It IS Your Fault

I got really frustrated this week. It always happens right before a big event – I get focused and overwhelmed and cranky, and I usually blow up at some people and have a couple mini-meltdowns.

But it’s not totally my fault. I am passionate about things, and I get upset when other people don’t share those passions, don’t work the way I think they should, don’t do what I ask…

Except that it really IS my fault. I was the one that blew up, the one that got frustrated, the one that chose to let my emotions determine my actions.

When I accepted that responsibility, refused to allow myself to assign guilt to others, I actually felt better. I confessed my sin to God and to those I offended, and I felt relieved. Done.

But it doesn’t always happen that way. Many times, I spend a long time in the “it’s not my fault” phase. I wallow in anger over what other people did, replay their role in my melt-down over and over again until I am even more furious as them for what they made me do.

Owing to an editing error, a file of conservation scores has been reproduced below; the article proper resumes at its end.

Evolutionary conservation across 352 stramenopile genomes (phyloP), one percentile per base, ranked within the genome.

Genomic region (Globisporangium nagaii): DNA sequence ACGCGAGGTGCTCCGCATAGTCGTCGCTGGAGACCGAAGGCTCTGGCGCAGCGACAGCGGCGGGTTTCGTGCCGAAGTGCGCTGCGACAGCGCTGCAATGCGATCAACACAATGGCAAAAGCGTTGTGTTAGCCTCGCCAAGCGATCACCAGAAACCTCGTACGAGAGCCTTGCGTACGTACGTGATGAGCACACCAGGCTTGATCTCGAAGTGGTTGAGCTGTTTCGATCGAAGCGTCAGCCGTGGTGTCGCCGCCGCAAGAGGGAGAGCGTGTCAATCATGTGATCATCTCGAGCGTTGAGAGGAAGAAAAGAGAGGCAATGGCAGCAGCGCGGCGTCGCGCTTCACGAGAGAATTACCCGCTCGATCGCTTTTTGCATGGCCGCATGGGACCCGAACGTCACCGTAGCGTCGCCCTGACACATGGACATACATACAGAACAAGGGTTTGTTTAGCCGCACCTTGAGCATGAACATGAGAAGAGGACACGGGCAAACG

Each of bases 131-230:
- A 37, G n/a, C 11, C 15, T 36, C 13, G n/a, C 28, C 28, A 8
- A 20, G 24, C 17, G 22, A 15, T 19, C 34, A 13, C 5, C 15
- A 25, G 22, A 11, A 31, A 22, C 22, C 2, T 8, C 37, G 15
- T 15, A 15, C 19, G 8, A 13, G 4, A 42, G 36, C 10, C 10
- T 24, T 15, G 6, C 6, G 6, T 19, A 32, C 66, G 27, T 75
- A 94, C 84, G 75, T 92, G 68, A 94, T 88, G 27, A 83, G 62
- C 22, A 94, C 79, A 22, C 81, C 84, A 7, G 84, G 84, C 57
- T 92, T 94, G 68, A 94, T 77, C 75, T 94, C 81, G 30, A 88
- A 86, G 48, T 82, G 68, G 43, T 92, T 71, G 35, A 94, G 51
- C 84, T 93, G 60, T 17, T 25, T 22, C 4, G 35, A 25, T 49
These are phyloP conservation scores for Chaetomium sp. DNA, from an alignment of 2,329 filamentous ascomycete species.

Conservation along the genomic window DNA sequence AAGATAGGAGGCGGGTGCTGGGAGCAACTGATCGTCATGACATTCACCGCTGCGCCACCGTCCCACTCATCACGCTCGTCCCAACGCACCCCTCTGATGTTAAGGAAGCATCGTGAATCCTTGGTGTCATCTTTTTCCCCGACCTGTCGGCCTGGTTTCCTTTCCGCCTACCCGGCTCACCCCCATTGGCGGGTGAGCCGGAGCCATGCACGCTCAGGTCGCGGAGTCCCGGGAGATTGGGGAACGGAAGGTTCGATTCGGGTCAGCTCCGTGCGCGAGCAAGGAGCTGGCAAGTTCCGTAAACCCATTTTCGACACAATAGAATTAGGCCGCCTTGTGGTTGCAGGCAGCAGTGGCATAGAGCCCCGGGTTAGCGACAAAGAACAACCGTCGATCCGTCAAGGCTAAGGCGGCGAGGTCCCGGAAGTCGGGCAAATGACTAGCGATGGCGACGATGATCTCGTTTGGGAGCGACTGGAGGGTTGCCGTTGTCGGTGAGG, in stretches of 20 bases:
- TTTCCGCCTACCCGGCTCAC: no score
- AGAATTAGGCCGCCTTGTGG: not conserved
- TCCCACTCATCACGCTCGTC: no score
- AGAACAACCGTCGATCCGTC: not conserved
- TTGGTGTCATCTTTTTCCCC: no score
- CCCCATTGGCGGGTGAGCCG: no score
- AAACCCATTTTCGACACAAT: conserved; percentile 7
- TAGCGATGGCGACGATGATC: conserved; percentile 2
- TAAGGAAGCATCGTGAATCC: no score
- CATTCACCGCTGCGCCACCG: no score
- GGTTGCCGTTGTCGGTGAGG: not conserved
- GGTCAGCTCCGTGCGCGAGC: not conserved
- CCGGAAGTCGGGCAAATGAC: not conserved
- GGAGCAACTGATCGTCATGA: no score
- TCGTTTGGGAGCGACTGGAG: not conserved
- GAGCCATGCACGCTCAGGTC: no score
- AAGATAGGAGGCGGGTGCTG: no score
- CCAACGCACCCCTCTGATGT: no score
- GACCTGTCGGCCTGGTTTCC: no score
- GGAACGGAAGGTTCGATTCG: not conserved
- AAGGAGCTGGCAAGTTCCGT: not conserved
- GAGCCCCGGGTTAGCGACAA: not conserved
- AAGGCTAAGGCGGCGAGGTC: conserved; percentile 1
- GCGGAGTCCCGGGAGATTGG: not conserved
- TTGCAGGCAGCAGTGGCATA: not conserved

When I do that, I am miserable, people around me are miserable. My relationship with God and others is ugly.

We live in a world where we are actually encouraged to blame others for our problems: “I had to cheat – my parents would kill me if I got a bad grade!” “He told me he loved me. I assumed we’d get married…” “She spread rumors about me, so I spread rumors about her!” I could go on – I’m sure you could, too. Our bad behavior is not our fault.

But here’s the truth: It IS our fault. We are all sinners. We all fall short of the glory of God. We are all in need of the forgiveness that is only offered from God through Jesus. Our enemy will do anything to keep us from acknowledging that. And blaming others has worked since the beginning of time (“The woman you gave me made me eat that fruit!”).

Don’t fall into the “it’s not my fault” trap. Don’t let others pull you into it. It’s the easy way out, a cop-out, and it leaves you dissatisfied, even more frustrated. It destroys your relationships with others and with God.

“Confession is good for the soul.” It is freeing. Confession allows us to tell God what he already knows and humbles us before him and others so we can better reflect his glory – the glory of a God who uses imperfect people to accomplish his perfect will.

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